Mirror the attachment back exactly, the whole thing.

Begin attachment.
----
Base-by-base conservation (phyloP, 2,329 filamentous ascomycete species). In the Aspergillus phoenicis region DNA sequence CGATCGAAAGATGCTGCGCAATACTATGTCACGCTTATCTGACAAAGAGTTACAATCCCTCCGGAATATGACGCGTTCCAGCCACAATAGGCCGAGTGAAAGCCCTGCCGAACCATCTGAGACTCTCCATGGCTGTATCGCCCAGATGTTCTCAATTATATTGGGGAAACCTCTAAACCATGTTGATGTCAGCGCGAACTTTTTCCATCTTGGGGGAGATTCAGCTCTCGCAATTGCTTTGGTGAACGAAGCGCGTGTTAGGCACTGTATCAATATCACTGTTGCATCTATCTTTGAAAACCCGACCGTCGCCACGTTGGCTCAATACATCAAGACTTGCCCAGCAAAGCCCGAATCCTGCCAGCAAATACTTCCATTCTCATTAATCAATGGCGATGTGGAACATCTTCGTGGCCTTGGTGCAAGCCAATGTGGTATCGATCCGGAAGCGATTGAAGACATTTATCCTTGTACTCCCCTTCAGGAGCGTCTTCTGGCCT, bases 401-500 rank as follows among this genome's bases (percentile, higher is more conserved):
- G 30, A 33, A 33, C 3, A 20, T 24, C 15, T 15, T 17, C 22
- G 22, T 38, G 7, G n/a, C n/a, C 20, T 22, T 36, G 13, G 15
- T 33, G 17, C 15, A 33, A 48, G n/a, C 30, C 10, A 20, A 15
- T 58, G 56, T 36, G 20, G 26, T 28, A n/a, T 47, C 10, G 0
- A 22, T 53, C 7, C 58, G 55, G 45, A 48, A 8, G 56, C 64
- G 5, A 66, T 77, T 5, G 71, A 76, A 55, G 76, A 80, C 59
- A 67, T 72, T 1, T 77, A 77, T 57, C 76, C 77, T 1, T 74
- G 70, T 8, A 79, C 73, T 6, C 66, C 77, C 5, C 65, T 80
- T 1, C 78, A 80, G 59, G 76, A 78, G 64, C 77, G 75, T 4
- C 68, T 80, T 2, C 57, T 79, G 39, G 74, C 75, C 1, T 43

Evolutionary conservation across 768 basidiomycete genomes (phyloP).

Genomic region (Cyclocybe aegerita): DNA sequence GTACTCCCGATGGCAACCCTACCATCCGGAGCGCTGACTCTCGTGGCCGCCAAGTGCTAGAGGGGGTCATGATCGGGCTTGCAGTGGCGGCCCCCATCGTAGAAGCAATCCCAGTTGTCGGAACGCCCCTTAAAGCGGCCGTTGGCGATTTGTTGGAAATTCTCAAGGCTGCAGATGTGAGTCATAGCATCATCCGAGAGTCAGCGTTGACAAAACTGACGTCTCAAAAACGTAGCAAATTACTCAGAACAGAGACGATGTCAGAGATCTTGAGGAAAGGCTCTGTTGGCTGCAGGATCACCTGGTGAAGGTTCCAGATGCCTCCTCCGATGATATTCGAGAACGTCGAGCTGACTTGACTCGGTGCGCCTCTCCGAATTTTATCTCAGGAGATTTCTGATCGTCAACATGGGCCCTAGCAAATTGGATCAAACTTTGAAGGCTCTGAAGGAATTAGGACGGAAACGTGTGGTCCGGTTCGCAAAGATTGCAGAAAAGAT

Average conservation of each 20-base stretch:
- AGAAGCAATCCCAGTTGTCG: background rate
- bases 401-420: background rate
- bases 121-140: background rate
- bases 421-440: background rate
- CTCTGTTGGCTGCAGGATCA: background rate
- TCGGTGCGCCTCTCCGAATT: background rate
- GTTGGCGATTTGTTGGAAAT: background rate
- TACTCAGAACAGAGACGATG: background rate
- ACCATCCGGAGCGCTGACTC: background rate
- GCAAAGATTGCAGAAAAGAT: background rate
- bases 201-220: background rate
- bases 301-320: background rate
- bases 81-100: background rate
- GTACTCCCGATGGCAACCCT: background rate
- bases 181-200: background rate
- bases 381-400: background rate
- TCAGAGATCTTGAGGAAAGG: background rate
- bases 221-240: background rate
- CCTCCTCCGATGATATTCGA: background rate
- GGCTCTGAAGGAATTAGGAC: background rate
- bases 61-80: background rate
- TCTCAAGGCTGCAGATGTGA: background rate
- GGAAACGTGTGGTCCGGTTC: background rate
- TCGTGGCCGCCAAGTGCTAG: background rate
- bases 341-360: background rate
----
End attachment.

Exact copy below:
Base-by-base conservation (phyloP, 2,329 filamentous ascomycete species). In the Aspergillus phoenicis region DNA sequence CGATCGAAAGATGCTGCGCAATACTATGTCACGCTTATCTGACAAAGAGTTACAATCCCTCCGGAATATGACGCGTTCCAGCCACAATAGGCCGAGTGAAAGCCCTGCCGAACCATCTGAGACTCTCCATGGCTGTATCGCCCAGATGTTCTCAATTATATTGGGGAAACCTCTAAACCATGTTGATGTCAGCGCGAACTTTTTCCATCTTGGGGGAGATTCAGCTCTCGCAATTGCTTTGGTGAACGAAGCGCGTGTTAGGCACTGTATCAATATCACTGTTGCATCTATCTTTGAAAACCCGACCGTCGCCACGTTGGCTCAATACATCAAGACTTGCCCAGCAAAGCCCGAATCCTGCCAGCAAATACTTCCATTCTCATTAATCAATGGCGATGTGGAACATCTTCGTGGCCTTGGTGCAAGCCAATGTGGTATCGATCCGGAAGCGATTGAAGACATTTATCCTTGTACTCCCCTTCAGGAGCGTCTTCTGGCCT, bases 401-500 rank as follows among this genome's bases (percentile, higher is more conserved):
- G 30, A 33, A 33, C 3, A 20, T 24, C 15, T 15, T 17, C 22
- G 22, T 38, G 7, G n/a, C n/a, C 20, T 22, T 36, G 13, G 15
- T 33, G 17, C 15, A 33, A 48, G n/a, C 30, C 10, A 20, A 15
- T 58, G 56, T 36, G 20, G 26, T 28, A n/a, T 47, C 10, G 0
- A 22, T 53, C 7, C 58, G 55, G 45, A 48, A 8, G 56, C 64
- G 5, A 66, T 77, T 5, G 71, A 76, A 55, G 76, A 80, C 59
- A 67, T 72, T 1, T 77, A 77, T 57, C 76, C 77, T 1, T 74
- G 70, T 8, A 79, C 73, T 6, C 66, C 77, C 5, C 65, T 80
- T 1, C 78, A 80, G 59, G 76, A 78, G 64, C 77, G 75, T 4
- C 68, T 80, T 2, C 57, T 79, G 39, G 74, C 75, C 1, T 43

Evolutionary conservation across 768 basidiomycete genomes (phyloP).

Genomic region (Cyclocybe aegerita): DNA sequence GTACTCCCGATGGCAACCCTACCATCCGGAGCGCTGACTCTCGTGGCCGCCAAGTGCTAGAGGGGGTCATGATCGGGCTTGCAGTGGCGGCCCCCATCGTAGAAGCAATCCCAGTTGTCGGAACGCCCCTTAAAGCGGCCGTTGGCGATTTGTTGGAAATTCTCAAGGCTGCAGATGTGAGTCATAGCATCATCCGAGAGTCAGCGTTGACAAAACTGACGTCTCAAAAACGTAGCAAATTACTCAGAACAGAGACGATGTCAGAGATCTTGAGGAAAGGCTCTGTTGGCTGCAGGATCACCTGGTGAAGGTTCCAGATGCCTCCTCCGATGATATTCGAGAACGTCGAGCTGACTTGACTCGGTGCGCCTCTCCGAATTTTATCTCAGGAGATTTCTGATCGTCAACATGGGCCCTAGCAAATTGGATCAAACTTTGAAGGCTCTGAAGGAATTAGGACGGAAACGTGTGGTCCGGTTCGCAAAGATTGCAGAAAAGAT

Average conservation of each 20-base stretch:
- AGAAGCAATCCCAGTTGTCG: background rate
- bases 401-420: background rate
- bases 121-140: background rate
- bases 421-440: background rate
- CTCTGTTGGCTGCAGGATCA: background rate
- TCGGTGCGCCTCTCCGAATT: background rate
- GTTGGCGATTTGTTGGAAAT: background rate
- TACTCAGAACAGAGACGATG: background rate
- ACCATCCGGAGCGCTGACTC: background rate
- GCAAAGATTGCAGAAAAGAT: background rate
- bases 201-220: background rate
- bases 301-320: background rate
- bases 81-100: background rate
- GTACTCCCGATGGCAACCCT: background rate
- bases 181-200: background rate
- bases 381-400: background rate
- TCAGAGATCTTGAGGAAAGG: background rate
- bases 221-240: background rate
- CCTCCTCCGATGATATTCGA: background rate
- GGCTCTGAAGGAATTAGGAC: background rate
- bases 61-80: background rate
- TCTCAAGGCTGCAGATGTGA: background rate
- GGAAACGTGTGGTCCGGTTC: background rate
- TCGTGGCCGCCAAGTGCTAG: background rate
- bases 341-360: background rate